Icahn also had another problem with Dell’s buyout offer and the way the company’s board of directors was handling the situation.22  The initial shareholder vote, originally scheduled for mid-July, was postponed by the board. This was allegedly after realizing shareholder support at around 36% fell short of the 42% needed to approve the buyout.23  In fact, the board would postpone the shareholder vote three times before it was finally held.24  Additionally, the board altered a deal term that equated shareholders’ abstention from voting to a “no” vote.25

Eventually, on September 9, 2013, four days before shareholders approved the buyout plan, Icahn announced that he would no longer oppose the buyout, but that his efforts had forced Dell to raise the amount of his offer and gave shareholders “many hundreds of millions of dollars more” than Dell’s initial offer.26.  He believes that if the board had permitted Dell Inc.’s annual meeting to take place at the same time as the special meeting for the shareholder vote, that final price might have been even higher.27  In the end, Dell paid $13.75 in cash per share, while promising to pay both a one-time cash dividend of $0.13 per share in addition to the company’s planned quarterly dividend of $0.08 on November 1.28

Dell now says that he plans to change the focus of Dell Inc. from personal computers to providing technical advice for businesses, but those who oppose him are skeptical of whether a private company could do this any better than a public one.29  It’s unclear whether this skepticism will prove to be true, but for now one thing is certain: Michael Dell is once again the king of his castle.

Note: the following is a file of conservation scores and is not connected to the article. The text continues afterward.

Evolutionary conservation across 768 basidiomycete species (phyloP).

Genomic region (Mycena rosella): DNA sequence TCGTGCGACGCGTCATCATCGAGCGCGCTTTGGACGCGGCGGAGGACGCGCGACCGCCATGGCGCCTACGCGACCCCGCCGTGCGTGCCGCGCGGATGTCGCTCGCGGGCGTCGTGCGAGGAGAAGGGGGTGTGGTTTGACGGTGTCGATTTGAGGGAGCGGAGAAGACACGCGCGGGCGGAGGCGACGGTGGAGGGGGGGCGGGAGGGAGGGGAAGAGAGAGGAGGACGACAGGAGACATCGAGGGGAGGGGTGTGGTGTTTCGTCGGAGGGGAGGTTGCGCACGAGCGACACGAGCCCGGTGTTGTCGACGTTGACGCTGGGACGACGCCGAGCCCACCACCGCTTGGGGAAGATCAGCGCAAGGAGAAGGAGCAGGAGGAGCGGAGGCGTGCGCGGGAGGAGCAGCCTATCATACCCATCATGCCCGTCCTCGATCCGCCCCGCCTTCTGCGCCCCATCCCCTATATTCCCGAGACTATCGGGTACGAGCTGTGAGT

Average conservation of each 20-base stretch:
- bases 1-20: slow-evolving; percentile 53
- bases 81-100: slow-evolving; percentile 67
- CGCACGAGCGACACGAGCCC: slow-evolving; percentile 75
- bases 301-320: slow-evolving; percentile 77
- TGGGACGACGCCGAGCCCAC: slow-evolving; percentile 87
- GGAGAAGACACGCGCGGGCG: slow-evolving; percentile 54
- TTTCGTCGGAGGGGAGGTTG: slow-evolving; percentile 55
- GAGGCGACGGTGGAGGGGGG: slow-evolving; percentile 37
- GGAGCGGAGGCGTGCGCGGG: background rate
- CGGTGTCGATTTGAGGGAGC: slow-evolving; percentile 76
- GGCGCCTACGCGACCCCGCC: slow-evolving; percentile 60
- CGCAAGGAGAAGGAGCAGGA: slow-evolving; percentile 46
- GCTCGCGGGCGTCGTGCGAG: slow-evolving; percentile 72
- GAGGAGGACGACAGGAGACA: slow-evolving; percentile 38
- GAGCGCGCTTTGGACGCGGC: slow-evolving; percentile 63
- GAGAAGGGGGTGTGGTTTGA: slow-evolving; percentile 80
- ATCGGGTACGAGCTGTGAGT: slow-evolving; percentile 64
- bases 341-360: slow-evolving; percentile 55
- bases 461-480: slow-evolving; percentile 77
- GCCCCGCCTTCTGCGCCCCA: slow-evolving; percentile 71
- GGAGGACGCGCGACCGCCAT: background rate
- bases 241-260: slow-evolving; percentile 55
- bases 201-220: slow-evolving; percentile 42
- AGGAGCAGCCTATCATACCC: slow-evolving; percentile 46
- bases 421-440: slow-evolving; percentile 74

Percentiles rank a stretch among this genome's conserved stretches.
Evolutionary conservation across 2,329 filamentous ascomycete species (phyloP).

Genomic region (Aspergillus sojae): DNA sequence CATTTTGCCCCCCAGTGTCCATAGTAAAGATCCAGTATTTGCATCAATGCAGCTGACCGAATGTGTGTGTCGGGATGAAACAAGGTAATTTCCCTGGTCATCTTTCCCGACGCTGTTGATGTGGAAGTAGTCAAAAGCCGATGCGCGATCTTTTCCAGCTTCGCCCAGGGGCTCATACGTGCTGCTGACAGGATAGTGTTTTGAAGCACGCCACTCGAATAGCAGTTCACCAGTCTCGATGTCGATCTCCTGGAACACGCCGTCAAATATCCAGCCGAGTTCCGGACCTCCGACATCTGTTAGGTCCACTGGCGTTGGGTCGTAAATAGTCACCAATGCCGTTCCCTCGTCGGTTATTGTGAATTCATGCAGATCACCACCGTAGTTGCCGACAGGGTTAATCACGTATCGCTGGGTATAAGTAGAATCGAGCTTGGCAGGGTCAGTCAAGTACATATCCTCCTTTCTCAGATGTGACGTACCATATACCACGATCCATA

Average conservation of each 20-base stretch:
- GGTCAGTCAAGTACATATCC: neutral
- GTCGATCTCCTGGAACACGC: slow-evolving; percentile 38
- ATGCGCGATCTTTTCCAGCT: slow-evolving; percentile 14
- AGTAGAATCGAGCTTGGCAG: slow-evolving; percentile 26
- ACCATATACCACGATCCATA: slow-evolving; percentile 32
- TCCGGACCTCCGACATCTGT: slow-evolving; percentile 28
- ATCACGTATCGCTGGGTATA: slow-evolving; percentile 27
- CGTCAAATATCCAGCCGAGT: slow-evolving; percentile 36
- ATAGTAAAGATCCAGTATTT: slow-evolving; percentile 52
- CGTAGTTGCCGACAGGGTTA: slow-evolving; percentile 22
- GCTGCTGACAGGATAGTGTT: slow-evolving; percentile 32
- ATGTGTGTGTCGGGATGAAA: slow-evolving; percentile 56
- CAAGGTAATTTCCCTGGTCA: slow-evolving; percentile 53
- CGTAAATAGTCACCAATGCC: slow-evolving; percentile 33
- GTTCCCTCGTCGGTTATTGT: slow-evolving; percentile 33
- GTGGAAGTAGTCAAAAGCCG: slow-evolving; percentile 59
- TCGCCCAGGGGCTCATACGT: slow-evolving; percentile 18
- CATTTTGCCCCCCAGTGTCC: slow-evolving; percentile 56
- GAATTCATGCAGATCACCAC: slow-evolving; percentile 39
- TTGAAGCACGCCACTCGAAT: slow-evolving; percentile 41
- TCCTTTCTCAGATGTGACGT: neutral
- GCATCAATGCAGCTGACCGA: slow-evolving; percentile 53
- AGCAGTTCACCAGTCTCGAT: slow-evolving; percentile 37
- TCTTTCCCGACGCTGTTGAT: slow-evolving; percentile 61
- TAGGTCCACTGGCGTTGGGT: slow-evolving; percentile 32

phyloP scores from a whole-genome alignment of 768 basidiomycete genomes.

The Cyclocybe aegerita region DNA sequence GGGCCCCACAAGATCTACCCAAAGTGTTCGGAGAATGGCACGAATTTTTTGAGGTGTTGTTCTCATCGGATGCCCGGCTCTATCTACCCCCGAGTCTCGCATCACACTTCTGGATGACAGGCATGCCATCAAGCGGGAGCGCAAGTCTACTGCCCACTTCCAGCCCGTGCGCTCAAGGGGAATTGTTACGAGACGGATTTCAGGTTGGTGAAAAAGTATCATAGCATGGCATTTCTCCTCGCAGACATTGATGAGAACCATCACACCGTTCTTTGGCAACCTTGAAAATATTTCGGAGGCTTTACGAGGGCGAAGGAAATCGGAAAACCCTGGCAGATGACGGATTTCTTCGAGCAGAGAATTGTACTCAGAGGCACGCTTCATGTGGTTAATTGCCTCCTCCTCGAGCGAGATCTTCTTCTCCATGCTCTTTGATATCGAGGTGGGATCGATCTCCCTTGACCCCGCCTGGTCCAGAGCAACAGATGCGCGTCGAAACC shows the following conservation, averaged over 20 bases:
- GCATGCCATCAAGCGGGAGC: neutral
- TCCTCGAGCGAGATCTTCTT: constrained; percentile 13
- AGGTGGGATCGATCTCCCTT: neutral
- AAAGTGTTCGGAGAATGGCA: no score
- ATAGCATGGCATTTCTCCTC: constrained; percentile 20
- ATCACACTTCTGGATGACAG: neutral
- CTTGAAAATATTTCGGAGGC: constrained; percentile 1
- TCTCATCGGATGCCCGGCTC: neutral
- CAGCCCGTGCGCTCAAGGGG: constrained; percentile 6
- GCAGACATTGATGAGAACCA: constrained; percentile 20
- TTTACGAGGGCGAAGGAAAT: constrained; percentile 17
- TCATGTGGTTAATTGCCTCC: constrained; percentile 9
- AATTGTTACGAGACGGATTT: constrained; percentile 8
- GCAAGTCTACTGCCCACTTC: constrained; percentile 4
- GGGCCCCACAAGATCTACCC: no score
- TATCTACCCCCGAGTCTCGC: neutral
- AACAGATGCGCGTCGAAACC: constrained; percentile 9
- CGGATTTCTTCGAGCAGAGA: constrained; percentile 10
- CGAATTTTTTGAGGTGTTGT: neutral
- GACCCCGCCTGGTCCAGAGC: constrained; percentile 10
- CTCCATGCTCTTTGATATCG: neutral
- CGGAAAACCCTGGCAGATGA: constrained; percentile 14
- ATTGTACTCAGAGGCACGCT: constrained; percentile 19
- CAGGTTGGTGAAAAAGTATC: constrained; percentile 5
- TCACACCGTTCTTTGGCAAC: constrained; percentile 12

1. Shira Ovide & David Benoit, Corporate News: Dell Shareholders Approve Buyout, Wall St. J. (Sept. 13, 2013), 

  2. See Ovide, supra note 1. 

  3. Michael Dell Biography, Academy Of Achievement (Feb. 5, 2013, 4:16 PM), 

  4. Biography, supra note 3. 

  5. Id. 

  6. Michelle Kessler, Dell Founder Passes Torch to New CEO, Usa Today (Mar. 5, 2004, 10:11 AM), 

  7. Damon Darlin, Dell Chief Is Replaced by Founder, N.Y. Times (Feb. 1, 2007), 

  8. Id.; Kessler, supra note 6. 

  9. Ovide, supra note 1. 

  10. Tiernan Ray, Dell Agrees to Merger in $13.65/Sh Buyout; Unaffiliated Holders Must Vote, Barron’s (Feb. 5, 2013, 10:31 AM), 

  11. Ray, supra note 10. 

  12. Id. 

  13. Andrew Bary, Why Michael Dell’s Buyout Deserves to Die, Barron’s (July 20, 2013), 

  14. Andrew Bary, The Dell Deal May Die, Barron’s (Feb. 9, 2013), 

  15. Dell Deal May Die, supra note 14. 

  16. Id. 

  17. Tiernan Ray, DELL: Icahn May Oppose LBO, Says CNBC; HPQ Interested, Says Bloomberg, Barron’s (Mar. 6, 2013, 2:27 PM), 

  18. Press Release, Securities and Exchange Commission, Carl C. Icahn Issues Open Letter to Dell Stockholders (Sept. 9, 2013), 

  19. Securities and Exchange Commission, supra note 17. 

  20. DELL Historical Prices, Yahoo! Finance, (last visited Sept. 27, 2013). 

  21. Bary, supra note 13. 

  22. Securities and Exchange Commission, supra note 17. 

  23. Bary, supra note 13. 

  24. Ovide, supra note 1. 

  25. Id. 

  26. Securities and Exchange Commission, supra note 17 

  27. Id. 

  28. Ovide, supra note 1. 

  29. Id. 

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Ethan Anderson

Vol. 3 Associate Editor
University of Michigan JD Candidate, 2015 Northeastern University BS in Economics, 2012